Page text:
The Photographer’s Guide to Luminar AI (and Thoughts on Luminar Neo)

The print copies of my new book The Photographer’s Guide to Luminar AI are arriving! … Just in time for the pre-announcement of Luminar Neo.

Yesterday, a heavy package arrived containing the author copies of my newest book The Photographer’s Guide to Luminar AI! The ebook version has been available for a few months, but since this is a gorgeously-printed paper book, I was holding off on making a splashy announcement until the print version was nearly available—which is now! The physical books are only just reaching stores and warehouses (thank you, global shipping crisis); Amazon currently shows delivery starting September 14. If you’ve already pre-ordered your copy via Amazon or Rocky Nook, you should be receiving it soon.

Ironically, today Skylum pre-announced Luminar Neo, a new photo editing app coming later this year.

So, let me first talk about Luminar AI and my book, and then I’ll turn to what the Luminar Neo news means.

The Photographer’s Guide to Luminar AI

My first book on Luminar covered Luminar 4, which was the maturation of Skylum’s all-in-one photo editing tool that covered all the basics and introduced significantly cool AI features like sky replacement and portrait enhancements. I like to describe Luminar 4 as deceptively deep, because although it has features for quickly improving photos, you could use layers and masks to really dig into the capabilities and perform sophisticated edits.

Skylum followed that up with Luminar AI, which pushed more into the realm of AI-assisted photo editing. It boasted a new imaging engine, a workflow designed to improve photos quickly, and more great AI features such as expanded portrait tools and more ways to augment skies. When I dug into the first beta versions of Luminar AI, I was excited to see that a lot of the deceptively deep features were still there, just not emphasized in the marketing. So, my publisher Rocky Nook and I decided to update my Luminar 4 book for Luminar AI.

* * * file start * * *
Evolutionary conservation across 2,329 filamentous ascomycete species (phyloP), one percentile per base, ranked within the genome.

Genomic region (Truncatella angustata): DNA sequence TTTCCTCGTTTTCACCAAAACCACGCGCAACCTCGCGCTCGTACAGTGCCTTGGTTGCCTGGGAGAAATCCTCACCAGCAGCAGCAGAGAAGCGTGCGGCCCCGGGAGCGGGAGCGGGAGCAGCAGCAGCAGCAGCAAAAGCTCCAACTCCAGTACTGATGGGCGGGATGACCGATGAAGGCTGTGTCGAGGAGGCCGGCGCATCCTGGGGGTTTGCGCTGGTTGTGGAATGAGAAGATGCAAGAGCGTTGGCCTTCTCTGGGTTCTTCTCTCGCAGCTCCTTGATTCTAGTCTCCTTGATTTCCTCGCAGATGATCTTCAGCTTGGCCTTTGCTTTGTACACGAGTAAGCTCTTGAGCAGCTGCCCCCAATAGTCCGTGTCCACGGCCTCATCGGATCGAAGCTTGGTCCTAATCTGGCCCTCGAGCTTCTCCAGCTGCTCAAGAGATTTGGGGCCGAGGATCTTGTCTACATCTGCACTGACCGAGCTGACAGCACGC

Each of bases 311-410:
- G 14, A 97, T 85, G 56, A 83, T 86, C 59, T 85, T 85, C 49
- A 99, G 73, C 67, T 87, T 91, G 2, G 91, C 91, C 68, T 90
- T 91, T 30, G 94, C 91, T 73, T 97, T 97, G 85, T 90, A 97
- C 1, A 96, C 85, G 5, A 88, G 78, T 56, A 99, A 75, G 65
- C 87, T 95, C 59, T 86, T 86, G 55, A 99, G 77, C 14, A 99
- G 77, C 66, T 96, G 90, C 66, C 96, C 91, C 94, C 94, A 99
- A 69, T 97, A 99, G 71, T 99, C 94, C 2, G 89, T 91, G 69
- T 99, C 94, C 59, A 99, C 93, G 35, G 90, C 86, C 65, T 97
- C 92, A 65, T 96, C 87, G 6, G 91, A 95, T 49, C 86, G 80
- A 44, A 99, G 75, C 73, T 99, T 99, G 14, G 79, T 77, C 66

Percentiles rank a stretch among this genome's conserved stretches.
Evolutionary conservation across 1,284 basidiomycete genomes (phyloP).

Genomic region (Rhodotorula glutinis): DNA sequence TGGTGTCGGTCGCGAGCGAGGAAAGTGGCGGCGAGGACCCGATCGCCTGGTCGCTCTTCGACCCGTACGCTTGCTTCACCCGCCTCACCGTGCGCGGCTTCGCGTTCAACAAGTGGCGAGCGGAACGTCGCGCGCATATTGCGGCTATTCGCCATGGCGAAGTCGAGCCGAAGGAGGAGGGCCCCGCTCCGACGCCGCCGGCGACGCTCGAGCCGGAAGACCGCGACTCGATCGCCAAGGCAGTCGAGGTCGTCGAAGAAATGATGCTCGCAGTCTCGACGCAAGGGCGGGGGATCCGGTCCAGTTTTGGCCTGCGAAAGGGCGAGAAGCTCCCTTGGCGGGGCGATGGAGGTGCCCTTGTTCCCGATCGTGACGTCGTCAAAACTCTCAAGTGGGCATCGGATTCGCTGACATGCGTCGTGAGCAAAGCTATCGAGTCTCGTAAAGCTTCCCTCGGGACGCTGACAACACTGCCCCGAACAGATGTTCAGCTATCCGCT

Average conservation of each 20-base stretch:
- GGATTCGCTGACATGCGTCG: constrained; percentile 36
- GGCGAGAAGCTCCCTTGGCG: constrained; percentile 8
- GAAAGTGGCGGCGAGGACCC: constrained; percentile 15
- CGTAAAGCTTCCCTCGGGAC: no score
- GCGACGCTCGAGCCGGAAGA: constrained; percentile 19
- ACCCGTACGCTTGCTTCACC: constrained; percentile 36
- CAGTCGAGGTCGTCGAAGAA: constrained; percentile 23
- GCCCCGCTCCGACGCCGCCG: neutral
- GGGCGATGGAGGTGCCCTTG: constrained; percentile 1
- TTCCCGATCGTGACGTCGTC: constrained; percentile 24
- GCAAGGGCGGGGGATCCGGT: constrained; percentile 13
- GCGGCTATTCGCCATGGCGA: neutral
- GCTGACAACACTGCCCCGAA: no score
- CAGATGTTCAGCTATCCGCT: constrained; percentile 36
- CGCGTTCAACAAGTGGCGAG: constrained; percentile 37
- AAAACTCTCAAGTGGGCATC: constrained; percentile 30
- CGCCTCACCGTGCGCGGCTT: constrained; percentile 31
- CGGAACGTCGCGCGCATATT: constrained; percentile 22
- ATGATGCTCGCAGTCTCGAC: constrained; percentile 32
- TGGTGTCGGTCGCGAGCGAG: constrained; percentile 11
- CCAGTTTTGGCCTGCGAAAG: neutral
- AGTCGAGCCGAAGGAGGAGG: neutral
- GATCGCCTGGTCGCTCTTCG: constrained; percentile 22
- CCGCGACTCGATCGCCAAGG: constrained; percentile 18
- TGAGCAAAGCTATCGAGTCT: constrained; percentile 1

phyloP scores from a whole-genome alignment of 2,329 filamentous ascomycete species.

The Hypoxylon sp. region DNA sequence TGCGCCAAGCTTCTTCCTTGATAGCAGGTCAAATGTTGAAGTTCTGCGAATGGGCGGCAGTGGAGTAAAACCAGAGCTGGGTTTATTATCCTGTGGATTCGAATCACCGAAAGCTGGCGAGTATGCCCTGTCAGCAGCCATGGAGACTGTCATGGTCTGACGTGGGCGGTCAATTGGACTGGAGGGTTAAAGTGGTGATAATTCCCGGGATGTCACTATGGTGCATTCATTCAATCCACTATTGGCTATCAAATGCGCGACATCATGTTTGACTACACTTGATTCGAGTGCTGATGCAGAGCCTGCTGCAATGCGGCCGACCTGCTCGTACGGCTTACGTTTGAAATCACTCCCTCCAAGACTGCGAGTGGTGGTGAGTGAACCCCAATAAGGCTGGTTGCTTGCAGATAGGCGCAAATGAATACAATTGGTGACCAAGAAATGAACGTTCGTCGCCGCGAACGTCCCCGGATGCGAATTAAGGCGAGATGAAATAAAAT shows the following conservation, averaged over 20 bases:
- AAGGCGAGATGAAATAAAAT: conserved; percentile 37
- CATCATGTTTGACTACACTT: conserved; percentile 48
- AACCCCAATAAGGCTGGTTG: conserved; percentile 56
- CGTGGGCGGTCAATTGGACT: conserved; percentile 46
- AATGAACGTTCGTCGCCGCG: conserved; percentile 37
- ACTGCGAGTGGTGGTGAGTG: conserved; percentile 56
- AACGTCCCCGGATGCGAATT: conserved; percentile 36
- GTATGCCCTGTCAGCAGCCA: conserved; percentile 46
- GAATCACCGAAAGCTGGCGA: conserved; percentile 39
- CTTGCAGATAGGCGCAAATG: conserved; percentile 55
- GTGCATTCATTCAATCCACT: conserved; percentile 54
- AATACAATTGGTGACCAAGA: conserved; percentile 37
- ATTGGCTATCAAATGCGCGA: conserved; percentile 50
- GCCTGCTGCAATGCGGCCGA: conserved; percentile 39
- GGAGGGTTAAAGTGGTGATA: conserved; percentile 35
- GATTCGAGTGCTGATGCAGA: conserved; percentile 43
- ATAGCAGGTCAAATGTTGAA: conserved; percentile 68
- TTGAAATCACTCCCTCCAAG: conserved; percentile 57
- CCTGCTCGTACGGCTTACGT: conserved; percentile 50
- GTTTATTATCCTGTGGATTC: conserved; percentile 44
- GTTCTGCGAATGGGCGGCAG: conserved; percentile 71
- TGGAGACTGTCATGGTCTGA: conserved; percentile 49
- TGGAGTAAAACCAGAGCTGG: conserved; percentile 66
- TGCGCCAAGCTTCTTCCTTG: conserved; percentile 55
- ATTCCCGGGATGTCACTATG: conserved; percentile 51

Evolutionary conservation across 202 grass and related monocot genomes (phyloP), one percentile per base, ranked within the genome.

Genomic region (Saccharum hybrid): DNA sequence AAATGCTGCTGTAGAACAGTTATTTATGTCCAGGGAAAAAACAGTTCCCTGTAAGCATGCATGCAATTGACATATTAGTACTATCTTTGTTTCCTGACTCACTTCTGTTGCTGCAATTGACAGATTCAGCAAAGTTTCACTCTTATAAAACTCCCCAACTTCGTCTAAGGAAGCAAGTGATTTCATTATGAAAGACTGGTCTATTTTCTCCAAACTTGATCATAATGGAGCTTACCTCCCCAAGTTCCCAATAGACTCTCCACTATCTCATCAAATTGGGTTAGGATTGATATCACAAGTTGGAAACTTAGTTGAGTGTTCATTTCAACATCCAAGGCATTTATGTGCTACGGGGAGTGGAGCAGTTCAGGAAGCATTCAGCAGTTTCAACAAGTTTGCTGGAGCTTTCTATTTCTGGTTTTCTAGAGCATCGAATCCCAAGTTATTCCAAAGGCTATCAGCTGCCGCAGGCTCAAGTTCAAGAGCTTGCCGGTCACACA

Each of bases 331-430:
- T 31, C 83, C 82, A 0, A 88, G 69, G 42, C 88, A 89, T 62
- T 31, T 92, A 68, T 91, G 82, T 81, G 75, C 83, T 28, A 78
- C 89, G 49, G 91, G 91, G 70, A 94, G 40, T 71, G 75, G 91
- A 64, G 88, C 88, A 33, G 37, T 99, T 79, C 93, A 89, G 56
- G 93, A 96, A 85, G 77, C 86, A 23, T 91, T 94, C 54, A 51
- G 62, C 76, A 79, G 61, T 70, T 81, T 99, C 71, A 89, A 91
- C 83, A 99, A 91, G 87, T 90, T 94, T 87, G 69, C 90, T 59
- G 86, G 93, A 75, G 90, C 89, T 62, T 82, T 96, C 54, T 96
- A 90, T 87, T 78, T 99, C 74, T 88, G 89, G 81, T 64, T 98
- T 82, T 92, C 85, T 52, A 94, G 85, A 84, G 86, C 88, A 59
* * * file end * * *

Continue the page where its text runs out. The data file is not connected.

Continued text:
The Photographer’s Guide to Luminar AI covers the new features and also explains how to get the most out of the professional editing tools that are a click or two away. It also includes two Walkthrough chapters where I guide you through every step of editing a landscape image and two portraits—and you can download the photos and follow along in Luminar on your computer. Luminar AI works as a stand alone app or as a plug-in for Lightroom Classic, Apple Photos, Photoshop, and other apps.